SANTA FE – While the Santa Fe National Forest (SFNF) and Valles Caldera National Preserve (Preserve) have received some rain, fire danger is still high to extreme.
For the SFNF, forest conditions mean the forest-wide closure remains in effect until much more significant and widespread precipitation is received.
The Preserve, managed by the National Park Service, will remain in partial closure.
“It typically takes several rain events over time before the moisture saturates the ground well enough for vegetation to sufficiently hydrate,” said Kimberly DeVall, spokesperson for the Preserve. “In other words, imagine spending all day outside doing yard work in the sun and heat, but you only drink eight ounces of water. That amount of water just isn’t enough for your body to rehydrate.”
The SFNF entered forest-wide closure on June 1 to prohibit public access to the 1.6 million-acre forest for public safety and forest health while in high to extreme fire danger. The Preserve entered into partial closure on June 1. The Preserve’s entrance station and bookstore remain open to the public, and ranger-led tours and hikes are available in the park’s cabin district. All other access and activities are suspended.
“I appreciate the public’s continued support and understanding of why we are in closure,” said Santa Fe National Forest Supervisor, James Melonas. “We all love our forests and the recreational opportunities they produce, but this short-term inconvenience is necessary for the long-term enjoyment of our forests. Although public compliance is good overall, we all need to remain vigilant to ensure it stays that way.”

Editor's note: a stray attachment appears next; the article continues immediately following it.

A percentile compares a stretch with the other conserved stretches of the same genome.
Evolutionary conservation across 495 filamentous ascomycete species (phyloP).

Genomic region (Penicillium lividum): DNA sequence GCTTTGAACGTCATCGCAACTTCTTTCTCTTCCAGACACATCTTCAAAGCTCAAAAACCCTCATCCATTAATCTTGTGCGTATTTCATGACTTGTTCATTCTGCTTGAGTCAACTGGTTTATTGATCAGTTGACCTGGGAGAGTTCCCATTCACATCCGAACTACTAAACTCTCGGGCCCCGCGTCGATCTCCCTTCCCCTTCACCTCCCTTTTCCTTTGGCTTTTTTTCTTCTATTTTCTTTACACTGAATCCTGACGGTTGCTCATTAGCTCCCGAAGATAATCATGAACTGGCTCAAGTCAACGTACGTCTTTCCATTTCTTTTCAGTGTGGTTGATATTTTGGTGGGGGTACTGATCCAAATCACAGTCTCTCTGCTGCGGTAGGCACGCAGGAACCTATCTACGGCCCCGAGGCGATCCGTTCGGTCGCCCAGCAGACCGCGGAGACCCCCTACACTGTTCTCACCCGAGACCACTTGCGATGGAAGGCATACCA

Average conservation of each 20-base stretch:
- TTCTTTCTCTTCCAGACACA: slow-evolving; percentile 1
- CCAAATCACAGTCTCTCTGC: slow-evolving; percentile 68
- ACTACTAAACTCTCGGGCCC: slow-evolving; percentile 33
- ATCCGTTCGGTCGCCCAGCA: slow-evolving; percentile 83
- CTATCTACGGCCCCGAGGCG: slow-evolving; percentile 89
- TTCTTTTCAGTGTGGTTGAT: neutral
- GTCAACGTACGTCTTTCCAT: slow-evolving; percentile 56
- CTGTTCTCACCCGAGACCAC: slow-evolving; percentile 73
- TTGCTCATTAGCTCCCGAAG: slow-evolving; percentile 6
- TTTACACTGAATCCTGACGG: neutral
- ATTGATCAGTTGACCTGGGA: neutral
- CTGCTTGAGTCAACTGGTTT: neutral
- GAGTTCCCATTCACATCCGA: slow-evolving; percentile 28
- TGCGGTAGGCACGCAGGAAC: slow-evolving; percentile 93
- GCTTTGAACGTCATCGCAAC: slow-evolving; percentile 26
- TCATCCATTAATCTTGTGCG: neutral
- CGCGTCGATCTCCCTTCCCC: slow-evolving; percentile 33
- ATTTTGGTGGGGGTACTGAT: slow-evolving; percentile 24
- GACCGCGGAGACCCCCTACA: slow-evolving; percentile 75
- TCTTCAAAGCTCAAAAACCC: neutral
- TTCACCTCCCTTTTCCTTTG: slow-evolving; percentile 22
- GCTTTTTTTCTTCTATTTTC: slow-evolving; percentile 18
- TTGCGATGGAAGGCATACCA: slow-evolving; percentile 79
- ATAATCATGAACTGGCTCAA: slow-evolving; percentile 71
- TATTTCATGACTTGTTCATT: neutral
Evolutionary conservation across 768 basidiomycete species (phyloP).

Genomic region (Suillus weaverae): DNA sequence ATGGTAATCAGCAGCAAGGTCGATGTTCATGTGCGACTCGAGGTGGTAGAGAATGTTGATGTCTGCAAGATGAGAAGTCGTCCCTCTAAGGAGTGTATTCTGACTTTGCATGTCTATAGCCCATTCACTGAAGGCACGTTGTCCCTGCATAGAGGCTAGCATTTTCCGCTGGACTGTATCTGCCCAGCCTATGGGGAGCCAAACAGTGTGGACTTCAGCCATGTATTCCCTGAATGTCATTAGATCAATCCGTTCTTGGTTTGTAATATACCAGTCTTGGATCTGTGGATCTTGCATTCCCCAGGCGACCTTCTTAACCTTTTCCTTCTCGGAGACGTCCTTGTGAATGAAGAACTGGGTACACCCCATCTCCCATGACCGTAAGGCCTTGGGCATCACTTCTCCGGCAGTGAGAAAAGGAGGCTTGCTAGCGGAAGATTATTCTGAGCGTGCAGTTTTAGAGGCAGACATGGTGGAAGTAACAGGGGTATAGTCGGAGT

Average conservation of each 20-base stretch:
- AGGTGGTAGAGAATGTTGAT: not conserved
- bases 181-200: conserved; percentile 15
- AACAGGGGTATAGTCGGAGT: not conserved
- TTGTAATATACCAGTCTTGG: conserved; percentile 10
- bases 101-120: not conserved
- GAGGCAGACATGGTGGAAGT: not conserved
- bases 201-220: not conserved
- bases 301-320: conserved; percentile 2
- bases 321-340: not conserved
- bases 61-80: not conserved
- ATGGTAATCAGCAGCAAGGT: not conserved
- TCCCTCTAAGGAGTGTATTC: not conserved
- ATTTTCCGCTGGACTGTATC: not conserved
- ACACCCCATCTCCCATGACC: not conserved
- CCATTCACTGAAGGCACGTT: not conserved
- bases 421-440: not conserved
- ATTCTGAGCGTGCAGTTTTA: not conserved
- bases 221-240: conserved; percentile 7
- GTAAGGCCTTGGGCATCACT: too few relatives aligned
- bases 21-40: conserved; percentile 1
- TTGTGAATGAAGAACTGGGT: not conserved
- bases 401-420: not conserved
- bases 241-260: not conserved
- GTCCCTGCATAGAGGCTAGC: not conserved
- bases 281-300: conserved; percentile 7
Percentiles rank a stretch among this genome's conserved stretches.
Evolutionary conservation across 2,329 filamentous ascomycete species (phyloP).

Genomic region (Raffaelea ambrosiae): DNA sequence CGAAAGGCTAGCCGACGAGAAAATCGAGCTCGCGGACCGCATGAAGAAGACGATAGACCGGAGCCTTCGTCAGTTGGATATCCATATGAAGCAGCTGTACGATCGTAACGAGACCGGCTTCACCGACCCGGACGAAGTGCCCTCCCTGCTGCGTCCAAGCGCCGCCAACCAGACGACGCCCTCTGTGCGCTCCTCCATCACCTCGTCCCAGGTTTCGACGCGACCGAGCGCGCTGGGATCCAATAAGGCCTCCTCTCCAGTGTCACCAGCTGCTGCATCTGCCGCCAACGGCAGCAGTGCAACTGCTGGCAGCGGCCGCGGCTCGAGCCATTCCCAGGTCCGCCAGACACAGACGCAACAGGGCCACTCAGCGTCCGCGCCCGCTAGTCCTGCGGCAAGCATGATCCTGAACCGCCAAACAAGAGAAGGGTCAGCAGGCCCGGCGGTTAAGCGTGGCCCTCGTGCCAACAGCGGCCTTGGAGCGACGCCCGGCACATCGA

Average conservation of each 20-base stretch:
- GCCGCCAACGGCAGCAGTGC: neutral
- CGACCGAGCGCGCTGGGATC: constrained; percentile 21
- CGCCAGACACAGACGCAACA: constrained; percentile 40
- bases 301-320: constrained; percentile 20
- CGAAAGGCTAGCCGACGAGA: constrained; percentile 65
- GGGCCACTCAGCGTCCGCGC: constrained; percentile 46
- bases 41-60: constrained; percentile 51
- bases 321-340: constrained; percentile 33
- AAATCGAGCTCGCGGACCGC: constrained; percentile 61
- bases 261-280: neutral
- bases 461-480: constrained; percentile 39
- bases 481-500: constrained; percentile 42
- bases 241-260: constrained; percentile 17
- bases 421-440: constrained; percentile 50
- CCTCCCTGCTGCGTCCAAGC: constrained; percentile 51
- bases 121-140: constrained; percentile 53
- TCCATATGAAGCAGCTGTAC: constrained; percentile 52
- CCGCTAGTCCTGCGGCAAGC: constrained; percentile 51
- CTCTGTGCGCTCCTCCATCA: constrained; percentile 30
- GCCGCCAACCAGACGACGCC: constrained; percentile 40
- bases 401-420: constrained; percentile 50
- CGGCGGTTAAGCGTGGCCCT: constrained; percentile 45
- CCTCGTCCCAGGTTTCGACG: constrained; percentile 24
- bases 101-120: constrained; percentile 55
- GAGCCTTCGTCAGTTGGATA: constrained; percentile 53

The closure orders prohibits public access. County and state roads that cross Forest Service lands are not under USDA Forest Service jurisdiction and will remain open to vehicular traffic. Area businesses remain open during the closure.
Violations of the SFNF closure order carry a mandatory appearance in federal court and are punishable as a Class B misdemeanor by a fine of not more than $5,000 for individuals and $10,000 for organizations and/or by imprisonment for not more than six months.
Forest managers use several criteria to determine when to implement restrictions or closure, including fuel moistures, current and predicted weather, values at risk from wildfire, fire activity levels and available firefighting resources.
The SFNF closure order is posted under Alerts and Notices on the SFNF website. Fire restrictions in New Mexico can be found at https://firerestrictions.us/nm/ and fire updates are posted on the New Mexico Fire Information website at www.nmfireinfo.com.
For more information on the SFNF, go to www.fs.usda.gov/santafe/.